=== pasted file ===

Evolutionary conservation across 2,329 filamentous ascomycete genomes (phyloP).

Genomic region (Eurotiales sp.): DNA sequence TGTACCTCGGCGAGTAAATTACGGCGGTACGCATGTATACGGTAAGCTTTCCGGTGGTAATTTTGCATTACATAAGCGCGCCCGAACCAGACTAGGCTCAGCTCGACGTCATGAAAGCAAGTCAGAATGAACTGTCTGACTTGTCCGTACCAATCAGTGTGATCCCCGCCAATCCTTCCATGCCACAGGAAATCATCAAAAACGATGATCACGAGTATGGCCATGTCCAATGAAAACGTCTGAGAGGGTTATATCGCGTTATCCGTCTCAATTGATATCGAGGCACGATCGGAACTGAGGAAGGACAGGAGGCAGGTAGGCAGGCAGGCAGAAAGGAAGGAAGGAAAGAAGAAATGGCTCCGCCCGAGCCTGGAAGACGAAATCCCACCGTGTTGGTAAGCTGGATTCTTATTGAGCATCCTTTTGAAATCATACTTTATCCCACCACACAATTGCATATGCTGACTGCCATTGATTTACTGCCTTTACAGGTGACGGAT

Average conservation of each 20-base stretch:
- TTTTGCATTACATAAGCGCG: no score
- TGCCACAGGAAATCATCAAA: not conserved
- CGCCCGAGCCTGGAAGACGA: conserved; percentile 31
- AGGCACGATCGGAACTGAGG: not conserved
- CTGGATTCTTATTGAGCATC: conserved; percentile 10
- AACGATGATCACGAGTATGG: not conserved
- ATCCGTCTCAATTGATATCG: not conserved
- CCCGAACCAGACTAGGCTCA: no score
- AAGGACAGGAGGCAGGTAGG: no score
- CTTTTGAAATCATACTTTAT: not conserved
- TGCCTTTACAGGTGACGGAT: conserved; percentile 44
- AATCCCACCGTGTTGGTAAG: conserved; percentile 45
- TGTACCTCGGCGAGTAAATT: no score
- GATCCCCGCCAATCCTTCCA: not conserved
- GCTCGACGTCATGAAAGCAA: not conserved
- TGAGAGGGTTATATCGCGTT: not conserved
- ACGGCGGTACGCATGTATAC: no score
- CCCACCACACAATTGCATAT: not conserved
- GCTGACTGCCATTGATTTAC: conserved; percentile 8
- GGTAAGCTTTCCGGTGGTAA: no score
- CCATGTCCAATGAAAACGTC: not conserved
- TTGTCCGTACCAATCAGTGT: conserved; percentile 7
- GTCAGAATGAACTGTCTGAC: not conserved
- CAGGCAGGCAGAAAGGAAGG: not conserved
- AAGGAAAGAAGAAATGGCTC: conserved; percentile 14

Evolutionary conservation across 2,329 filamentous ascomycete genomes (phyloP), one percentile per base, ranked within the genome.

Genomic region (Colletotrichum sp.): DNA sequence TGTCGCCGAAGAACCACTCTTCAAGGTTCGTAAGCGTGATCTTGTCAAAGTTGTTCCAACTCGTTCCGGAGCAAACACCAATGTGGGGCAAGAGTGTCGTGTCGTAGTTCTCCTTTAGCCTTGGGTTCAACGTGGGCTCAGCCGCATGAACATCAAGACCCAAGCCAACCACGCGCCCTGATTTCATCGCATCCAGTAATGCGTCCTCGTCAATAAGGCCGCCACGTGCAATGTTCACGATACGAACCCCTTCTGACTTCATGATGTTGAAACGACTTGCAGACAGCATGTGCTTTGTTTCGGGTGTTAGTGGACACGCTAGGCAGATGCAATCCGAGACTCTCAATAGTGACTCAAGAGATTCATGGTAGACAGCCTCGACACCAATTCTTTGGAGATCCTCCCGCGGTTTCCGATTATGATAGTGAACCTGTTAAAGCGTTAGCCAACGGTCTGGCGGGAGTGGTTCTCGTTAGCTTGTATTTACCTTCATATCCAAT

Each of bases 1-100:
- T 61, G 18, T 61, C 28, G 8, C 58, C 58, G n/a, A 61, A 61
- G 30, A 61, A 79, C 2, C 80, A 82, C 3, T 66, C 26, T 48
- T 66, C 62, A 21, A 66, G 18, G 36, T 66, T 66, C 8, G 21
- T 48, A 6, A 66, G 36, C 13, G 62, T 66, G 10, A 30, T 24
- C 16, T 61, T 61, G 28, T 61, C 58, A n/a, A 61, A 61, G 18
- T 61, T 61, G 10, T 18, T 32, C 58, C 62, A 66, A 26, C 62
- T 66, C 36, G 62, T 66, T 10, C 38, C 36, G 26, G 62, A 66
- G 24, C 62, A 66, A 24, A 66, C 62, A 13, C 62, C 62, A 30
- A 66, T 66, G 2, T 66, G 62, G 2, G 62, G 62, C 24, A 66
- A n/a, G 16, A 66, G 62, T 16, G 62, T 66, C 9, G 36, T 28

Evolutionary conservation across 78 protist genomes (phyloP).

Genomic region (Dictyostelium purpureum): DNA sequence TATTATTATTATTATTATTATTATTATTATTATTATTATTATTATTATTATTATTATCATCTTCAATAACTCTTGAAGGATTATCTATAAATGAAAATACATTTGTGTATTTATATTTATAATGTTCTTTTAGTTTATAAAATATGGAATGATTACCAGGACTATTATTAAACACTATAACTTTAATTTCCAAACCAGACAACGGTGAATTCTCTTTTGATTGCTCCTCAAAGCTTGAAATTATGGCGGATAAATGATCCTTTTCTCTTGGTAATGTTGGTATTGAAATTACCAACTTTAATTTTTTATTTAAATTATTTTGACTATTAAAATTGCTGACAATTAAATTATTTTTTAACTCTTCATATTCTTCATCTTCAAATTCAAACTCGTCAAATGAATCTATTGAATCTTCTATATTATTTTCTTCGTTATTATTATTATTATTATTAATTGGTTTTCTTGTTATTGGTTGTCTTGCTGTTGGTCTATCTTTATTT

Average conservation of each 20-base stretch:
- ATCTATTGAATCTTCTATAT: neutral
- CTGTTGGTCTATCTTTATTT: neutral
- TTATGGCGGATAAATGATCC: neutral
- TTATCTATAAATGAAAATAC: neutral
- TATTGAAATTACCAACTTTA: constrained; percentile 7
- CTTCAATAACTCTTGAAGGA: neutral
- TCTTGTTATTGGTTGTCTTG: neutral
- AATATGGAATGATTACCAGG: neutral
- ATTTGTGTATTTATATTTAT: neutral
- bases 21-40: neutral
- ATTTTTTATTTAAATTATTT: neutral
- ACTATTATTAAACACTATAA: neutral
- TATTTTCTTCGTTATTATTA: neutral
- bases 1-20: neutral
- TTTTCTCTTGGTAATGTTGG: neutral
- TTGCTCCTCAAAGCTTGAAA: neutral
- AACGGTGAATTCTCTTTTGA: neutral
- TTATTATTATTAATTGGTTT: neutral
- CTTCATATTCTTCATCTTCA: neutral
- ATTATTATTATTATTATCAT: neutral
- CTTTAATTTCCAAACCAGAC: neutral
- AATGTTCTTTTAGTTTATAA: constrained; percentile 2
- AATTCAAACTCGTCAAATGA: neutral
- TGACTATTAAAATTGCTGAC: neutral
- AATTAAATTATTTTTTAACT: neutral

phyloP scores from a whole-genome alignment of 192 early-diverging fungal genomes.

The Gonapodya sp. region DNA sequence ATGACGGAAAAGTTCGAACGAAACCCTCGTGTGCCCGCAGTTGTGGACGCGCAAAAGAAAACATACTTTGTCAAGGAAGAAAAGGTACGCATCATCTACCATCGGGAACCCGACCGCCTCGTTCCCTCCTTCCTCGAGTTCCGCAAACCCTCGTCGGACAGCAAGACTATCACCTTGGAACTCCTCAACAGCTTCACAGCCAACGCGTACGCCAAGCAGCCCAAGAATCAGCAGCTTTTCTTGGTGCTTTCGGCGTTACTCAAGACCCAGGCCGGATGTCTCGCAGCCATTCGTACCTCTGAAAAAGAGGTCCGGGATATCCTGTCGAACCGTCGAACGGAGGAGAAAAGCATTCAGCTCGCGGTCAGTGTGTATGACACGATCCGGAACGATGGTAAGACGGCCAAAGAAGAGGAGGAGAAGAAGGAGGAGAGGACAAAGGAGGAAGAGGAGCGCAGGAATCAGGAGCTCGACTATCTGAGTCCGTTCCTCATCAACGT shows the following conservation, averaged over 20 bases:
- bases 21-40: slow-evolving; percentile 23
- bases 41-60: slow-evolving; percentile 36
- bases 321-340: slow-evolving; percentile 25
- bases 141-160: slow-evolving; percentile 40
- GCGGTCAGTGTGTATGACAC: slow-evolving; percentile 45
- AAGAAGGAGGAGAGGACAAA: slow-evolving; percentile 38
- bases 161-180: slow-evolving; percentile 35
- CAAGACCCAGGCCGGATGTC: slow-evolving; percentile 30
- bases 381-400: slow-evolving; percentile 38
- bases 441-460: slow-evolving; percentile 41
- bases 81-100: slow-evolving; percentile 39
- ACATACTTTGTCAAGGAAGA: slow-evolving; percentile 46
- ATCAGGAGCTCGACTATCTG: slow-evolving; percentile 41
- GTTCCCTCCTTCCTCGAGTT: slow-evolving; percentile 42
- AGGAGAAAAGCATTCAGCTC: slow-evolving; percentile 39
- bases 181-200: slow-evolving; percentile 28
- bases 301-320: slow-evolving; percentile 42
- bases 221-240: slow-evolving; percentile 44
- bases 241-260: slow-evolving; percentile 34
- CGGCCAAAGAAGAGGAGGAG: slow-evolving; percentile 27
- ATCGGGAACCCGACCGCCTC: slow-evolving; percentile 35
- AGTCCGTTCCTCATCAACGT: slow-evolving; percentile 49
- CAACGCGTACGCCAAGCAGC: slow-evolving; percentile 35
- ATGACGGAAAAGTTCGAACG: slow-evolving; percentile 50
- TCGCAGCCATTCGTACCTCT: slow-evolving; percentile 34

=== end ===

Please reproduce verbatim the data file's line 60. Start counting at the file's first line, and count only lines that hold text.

- TTGCTCCTCAAAGCTTGAAA: neutral